Batteries and Pressure’s Role in Solar & Wind Power

Welcome to All Sensors “Put the Pressure on Us” blog. This blog brings out pressure sensor aspects in a variety of applications inspired by headlines, consumer and industry requirements, market research, government activities, and you.

Batteries and Pressure’s Role in Solar & Wind Power

In discussions about renewable energy, especially non-technical discussions, one of the key aspects is usually forgotten: the need for batteries – a lot of batteries.  In real world systems, batteries must store the surplus energy generated when the sun shines and the wind blows for use when they do not. While there is ongoing research into different battery chemistries, today’s most common battery for renewable energy systems, especially off-grid solar power systems, is a variation of the venerable lead-acid design commonly used in cars. These batteries provide backup power today for medical telecommunication, utility, security and other applications where a power disruption would cause major problems.

The most advanced types use a valve-regulated lead-acid (VRLA) design, for wet cell (flooded), gel and absorbed glass mat (AGM) technologies. Since they are sealed, the hydrogen generated from the negative plate and the oxygen generated from the positive plate must be regulated to avoid being lost to the atmosphere. This is accomplished through an internal self-sealing safety vent that is typically in the 3 to 10 psi range. While the regulation does not require pressure sensors in the application, pressure sensors are used in the research and development phase to verify that the design will work as promised in a variety of conditions for their design life of 20 years at 25°C.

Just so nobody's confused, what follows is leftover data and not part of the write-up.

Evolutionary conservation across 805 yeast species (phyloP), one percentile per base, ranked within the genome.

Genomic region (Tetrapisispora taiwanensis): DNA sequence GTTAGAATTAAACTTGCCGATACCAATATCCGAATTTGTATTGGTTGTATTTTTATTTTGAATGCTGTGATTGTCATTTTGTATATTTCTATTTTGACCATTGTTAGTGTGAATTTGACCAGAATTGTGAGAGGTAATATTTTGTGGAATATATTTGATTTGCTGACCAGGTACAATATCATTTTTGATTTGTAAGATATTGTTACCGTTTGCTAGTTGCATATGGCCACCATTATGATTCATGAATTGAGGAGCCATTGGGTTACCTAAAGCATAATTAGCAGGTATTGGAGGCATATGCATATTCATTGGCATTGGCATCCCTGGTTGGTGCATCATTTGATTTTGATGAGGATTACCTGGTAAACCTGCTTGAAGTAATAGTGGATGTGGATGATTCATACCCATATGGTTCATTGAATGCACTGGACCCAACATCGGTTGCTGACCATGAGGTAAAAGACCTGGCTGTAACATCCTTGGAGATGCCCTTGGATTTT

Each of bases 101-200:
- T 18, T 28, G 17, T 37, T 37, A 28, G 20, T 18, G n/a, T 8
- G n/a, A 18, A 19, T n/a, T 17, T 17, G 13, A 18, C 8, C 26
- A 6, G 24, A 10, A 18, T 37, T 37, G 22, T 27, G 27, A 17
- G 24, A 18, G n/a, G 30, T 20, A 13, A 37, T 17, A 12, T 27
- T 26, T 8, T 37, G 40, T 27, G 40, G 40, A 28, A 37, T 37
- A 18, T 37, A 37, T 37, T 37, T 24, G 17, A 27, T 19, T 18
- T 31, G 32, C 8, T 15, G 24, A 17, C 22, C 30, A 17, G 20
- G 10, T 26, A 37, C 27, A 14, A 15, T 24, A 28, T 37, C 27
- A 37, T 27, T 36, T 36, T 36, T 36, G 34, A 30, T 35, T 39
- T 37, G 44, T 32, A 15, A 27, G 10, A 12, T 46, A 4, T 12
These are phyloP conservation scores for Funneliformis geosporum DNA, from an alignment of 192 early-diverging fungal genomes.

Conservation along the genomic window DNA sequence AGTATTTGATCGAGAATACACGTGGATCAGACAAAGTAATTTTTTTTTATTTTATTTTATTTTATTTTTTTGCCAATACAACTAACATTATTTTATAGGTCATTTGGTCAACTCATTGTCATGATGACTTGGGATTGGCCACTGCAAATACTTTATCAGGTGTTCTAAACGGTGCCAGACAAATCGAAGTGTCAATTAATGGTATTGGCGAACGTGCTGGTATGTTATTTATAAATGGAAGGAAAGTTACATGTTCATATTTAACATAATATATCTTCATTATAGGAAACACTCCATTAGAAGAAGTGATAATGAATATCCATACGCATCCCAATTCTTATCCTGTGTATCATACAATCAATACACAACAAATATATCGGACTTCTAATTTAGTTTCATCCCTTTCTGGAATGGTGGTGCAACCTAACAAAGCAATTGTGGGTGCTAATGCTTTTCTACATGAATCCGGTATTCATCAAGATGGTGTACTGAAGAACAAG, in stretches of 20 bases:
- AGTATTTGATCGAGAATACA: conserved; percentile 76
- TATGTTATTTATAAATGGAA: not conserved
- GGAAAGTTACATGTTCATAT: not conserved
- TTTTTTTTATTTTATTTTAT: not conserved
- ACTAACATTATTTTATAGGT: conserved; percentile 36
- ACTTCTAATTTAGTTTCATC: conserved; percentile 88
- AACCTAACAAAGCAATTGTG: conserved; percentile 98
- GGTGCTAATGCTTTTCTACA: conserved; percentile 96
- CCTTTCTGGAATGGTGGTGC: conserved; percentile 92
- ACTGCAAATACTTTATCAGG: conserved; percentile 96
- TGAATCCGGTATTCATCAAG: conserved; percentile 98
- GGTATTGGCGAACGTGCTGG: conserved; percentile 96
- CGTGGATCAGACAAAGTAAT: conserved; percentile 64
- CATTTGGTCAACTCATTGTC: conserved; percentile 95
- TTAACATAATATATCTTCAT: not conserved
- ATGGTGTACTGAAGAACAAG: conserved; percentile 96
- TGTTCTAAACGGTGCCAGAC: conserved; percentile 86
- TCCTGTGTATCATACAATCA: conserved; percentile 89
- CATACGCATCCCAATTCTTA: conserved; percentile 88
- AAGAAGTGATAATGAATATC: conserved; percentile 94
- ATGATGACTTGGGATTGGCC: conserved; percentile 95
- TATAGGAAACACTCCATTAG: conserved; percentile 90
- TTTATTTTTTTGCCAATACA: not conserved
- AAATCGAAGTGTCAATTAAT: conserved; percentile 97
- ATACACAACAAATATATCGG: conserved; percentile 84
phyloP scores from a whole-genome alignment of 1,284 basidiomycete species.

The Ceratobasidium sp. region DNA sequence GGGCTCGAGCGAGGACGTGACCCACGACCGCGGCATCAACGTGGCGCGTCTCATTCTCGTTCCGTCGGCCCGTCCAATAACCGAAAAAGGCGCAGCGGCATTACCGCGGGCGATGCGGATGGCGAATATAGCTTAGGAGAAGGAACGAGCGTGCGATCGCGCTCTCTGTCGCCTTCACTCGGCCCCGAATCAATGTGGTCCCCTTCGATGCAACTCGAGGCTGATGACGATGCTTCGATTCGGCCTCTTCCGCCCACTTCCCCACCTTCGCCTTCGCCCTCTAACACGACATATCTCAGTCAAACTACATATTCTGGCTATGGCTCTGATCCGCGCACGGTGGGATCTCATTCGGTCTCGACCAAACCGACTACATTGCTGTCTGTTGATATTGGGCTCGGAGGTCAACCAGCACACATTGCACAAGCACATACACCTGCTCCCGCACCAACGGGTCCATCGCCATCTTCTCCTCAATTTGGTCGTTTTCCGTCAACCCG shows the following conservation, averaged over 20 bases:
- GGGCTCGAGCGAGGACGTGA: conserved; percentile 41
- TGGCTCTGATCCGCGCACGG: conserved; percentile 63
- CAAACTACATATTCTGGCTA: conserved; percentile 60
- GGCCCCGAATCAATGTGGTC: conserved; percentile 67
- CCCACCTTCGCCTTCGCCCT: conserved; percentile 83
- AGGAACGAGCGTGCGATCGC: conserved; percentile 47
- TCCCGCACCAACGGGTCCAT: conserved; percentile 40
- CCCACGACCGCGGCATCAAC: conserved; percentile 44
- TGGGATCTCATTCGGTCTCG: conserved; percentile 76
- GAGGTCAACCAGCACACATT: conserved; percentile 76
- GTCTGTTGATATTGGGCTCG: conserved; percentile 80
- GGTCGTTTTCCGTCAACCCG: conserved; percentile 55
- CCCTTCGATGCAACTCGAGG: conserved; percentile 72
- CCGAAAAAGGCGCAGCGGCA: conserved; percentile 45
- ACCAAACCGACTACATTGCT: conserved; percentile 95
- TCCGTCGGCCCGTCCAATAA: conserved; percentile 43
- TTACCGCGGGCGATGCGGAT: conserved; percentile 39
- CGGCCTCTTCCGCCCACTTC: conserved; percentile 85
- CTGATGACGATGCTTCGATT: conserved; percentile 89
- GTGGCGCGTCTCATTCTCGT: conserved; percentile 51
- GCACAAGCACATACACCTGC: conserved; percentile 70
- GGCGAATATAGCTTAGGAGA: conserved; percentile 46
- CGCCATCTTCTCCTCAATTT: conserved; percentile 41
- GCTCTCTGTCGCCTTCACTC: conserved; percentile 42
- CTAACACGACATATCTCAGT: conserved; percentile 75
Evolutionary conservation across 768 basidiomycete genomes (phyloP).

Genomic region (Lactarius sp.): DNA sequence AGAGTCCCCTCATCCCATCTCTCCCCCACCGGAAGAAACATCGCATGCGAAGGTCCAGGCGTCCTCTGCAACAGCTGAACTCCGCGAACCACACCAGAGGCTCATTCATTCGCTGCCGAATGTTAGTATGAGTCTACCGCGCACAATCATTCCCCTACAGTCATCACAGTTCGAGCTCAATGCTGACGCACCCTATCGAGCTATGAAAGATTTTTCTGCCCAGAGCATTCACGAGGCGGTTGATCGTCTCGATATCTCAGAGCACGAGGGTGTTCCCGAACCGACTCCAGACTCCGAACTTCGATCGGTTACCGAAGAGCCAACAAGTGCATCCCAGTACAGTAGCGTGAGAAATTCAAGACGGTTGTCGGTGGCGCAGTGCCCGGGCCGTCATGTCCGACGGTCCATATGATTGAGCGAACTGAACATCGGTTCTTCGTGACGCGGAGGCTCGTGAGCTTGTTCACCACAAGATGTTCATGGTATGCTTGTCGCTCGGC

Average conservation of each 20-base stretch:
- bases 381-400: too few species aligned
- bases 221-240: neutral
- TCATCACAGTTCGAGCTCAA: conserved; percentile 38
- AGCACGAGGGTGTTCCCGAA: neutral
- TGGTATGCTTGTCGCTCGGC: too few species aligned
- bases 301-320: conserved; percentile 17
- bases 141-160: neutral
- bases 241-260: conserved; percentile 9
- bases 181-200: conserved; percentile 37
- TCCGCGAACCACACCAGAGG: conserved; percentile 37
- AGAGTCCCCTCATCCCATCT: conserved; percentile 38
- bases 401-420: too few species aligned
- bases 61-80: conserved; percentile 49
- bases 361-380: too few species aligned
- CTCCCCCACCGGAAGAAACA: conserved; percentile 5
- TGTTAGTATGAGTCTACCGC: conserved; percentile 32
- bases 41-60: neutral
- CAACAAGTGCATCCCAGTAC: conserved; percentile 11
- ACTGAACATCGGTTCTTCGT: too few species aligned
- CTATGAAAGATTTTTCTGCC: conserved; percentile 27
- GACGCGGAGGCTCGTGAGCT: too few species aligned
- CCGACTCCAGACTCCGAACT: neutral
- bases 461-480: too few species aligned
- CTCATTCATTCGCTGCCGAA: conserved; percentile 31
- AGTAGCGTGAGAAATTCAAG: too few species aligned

Absorbed Glass Mat (AGM) Battery

The 1,096 ampere-hour (Ah) 48V AGM battery for an off-grid 4,590 kW solar system weighs 563*8 = 4,504 pounds (2.25 tons).

 

Grid-scale Energy Storage System unveiled by GE Power in 2018

Grid-scale Energy Storage System unveiled by GE Power in 2018
Source: GE Power on Inside Climate News.

 

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Sandblasting Pressure

Welcome to All Sensors “Put the Pressure on Us” blog. This blog brings out pressure sensor aspects in a variety of applications inspired by headlines, consumer and industry requirements, market research, government activities, and you.

Sandblasting Pressure

Removing paint, rust or an old finish from furniture and even polishing and finishing is less work with a sandblaster with the right abrasive and the right pressure. Small cabinet blasters often use pressures below 100 psi. In contrast, a heavy-duty sandblaster with a single-stage air compressor, air pressure over 120-150 psi is used to reduce the time involved. A pressure gauge is a common part of cabinet and portable sandblasters to obtain repeatable results.

Stark Tools 10 Gallon Air Sand Blaster

With a working pressure of 60 to 125 psi, this Stark Tools sandblaster has a 0 to 150 psi pressure gauge to obtain the desired operating pressure.
Image Courtesy of ToolPlanet.com

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Do you have a pressure sensing question? Let us know and we’ll address it in an upcoming blog.
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Pressure Washing